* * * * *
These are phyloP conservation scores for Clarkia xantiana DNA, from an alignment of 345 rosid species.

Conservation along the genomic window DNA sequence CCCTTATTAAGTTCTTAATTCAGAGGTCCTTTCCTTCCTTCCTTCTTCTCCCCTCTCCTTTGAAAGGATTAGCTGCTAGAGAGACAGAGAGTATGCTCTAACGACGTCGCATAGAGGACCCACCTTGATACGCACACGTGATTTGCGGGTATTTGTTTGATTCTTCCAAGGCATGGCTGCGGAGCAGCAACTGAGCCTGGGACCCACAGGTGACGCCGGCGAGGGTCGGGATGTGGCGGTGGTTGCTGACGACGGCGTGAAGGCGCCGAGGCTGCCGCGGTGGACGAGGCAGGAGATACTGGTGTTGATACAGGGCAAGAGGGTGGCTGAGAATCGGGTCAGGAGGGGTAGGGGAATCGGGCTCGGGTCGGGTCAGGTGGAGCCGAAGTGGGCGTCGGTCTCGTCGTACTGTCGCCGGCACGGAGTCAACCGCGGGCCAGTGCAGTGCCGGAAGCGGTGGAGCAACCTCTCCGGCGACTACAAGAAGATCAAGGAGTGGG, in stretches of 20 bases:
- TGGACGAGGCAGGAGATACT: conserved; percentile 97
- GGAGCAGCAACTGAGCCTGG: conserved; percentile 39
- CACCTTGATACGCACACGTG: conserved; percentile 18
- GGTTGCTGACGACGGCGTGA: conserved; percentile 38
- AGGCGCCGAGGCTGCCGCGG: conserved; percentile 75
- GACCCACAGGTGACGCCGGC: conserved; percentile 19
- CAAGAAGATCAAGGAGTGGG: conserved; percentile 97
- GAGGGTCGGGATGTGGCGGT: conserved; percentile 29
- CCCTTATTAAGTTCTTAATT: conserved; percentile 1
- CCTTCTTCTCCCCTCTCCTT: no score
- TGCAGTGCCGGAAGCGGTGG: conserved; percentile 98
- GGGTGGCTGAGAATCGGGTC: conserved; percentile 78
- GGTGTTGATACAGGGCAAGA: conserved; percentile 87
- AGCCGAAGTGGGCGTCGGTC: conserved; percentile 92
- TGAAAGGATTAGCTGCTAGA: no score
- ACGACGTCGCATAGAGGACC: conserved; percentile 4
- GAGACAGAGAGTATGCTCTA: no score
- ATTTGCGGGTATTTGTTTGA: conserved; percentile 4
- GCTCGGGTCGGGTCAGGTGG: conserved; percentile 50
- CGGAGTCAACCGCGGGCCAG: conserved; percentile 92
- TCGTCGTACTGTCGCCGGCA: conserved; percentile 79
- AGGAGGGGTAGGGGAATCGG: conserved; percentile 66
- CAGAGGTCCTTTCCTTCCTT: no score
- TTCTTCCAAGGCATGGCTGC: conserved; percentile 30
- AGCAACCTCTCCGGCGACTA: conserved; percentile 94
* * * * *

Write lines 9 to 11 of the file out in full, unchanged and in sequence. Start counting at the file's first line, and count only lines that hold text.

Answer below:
- CAAGAAGATCAAGGAGTGGG: conserved; percentile 97
- GAGGGTCGGGATGTGGCGGT: conserved; percentile 29
- CCCTTATTAAGTTCTTAATT: conserved; percentile 1